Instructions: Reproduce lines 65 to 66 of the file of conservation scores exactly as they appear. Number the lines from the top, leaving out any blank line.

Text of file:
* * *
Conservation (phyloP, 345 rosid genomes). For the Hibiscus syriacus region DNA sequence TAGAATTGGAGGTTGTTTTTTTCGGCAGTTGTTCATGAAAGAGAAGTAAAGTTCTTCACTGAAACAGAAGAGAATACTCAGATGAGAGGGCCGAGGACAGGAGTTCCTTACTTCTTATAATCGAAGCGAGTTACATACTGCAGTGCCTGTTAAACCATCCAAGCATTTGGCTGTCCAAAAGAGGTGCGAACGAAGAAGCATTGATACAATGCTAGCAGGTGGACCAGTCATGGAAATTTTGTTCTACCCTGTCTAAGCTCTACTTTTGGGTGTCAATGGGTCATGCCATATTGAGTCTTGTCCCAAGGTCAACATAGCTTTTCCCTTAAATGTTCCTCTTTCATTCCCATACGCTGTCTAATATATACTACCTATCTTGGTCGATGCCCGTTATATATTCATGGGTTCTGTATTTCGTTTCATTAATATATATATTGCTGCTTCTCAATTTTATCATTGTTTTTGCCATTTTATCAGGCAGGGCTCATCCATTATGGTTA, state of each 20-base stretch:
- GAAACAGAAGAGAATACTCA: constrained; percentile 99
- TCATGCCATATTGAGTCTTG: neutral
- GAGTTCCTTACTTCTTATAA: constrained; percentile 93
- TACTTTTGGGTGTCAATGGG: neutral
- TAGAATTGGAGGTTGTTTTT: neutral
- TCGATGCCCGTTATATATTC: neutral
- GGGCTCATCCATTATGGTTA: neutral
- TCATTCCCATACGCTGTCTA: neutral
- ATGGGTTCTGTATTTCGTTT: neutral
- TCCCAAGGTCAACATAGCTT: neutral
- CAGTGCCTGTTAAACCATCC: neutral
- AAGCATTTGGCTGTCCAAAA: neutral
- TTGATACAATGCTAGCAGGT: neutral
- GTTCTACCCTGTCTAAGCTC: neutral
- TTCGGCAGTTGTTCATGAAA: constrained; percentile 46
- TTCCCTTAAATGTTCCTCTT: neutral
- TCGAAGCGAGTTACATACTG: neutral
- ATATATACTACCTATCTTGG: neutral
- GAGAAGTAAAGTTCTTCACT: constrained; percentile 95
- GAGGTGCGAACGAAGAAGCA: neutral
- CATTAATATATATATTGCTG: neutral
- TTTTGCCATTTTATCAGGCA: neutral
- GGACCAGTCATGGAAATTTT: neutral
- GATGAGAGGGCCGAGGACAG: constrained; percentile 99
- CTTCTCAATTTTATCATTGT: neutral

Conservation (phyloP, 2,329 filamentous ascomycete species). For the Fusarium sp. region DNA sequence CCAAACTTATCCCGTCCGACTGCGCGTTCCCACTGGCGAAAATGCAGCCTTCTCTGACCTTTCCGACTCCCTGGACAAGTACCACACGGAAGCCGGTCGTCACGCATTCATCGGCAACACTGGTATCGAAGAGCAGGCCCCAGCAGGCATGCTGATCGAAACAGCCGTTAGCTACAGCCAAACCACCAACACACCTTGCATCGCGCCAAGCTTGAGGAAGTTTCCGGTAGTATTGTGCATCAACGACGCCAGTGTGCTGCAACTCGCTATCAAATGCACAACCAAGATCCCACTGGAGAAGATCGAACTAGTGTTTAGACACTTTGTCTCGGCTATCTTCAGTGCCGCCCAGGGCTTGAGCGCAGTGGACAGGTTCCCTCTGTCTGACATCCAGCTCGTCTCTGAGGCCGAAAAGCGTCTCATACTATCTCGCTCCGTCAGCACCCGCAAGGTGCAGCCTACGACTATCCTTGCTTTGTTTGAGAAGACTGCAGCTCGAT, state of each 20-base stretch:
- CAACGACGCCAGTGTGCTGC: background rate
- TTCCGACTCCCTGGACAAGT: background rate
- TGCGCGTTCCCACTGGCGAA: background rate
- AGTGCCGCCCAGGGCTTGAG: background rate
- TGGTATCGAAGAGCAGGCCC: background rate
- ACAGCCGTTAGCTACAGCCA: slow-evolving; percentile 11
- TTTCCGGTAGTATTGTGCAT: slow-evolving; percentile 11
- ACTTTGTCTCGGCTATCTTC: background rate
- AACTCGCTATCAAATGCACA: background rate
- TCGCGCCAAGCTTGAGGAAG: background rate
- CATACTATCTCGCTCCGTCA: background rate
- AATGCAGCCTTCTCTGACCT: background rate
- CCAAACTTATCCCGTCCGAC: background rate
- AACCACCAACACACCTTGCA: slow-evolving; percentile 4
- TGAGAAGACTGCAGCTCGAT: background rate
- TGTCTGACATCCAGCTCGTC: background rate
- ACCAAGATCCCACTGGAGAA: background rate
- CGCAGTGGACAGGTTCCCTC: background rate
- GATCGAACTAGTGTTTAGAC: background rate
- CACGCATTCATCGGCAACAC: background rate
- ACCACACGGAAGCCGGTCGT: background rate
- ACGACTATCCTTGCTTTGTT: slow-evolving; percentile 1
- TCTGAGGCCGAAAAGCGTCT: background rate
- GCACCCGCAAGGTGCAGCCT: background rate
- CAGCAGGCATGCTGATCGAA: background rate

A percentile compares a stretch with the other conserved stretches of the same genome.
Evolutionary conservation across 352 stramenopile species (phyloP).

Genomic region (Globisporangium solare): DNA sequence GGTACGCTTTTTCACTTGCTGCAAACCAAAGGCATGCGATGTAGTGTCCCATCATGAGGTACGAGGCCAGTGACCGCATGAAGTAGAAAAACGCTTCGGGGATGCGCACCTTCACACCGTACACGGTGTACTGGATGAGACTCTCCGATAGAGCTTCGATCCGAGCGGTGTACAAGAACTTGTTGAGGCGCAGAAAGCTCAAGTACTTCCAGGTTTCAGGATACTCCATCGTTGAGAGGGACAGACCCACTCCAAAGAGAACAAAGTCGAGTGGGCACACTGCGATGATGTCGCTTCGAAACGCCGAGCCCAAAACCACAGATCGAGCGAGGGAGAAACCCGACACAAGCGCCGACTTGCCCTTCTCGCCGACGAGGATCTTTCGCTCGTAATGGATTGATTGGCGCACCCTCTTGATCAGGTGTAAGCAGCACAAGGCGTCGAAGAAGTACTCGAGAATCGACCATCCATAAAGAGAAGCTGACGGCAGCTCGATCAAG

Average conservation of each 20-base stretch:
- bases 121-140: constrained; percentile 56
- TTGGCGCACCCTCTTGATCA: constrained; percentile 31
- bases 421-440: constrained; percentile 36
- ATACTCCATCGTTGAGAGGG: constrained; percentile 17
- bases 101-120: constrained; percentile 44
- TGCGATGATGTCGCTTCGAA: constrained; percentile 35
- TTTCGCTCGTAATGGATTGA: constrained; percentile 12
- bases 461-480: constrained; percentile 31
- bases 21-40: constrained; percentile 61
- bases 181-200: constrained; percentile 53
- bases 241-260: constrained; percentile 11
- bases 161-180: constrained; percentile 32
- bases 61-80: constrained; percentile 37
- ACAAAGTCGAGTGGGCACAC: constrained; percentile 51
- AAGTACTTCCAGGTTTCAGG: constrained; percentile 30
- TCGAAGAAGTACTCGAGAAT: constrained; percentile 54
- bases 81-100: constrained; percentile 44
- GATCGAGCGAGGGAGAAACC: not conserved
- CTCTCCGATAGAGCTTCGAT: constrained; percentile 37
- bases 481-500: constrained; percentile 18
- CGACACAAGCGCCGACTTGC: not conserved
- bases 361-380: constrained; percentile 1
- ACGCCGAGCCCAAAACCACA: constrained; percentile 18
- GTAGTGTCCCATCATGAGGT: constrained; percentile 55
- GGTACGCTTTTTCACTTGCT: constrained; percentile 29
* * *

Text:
- bases 21-40: constrained; percentile 61
- bases 181-200: constrained; percentile 53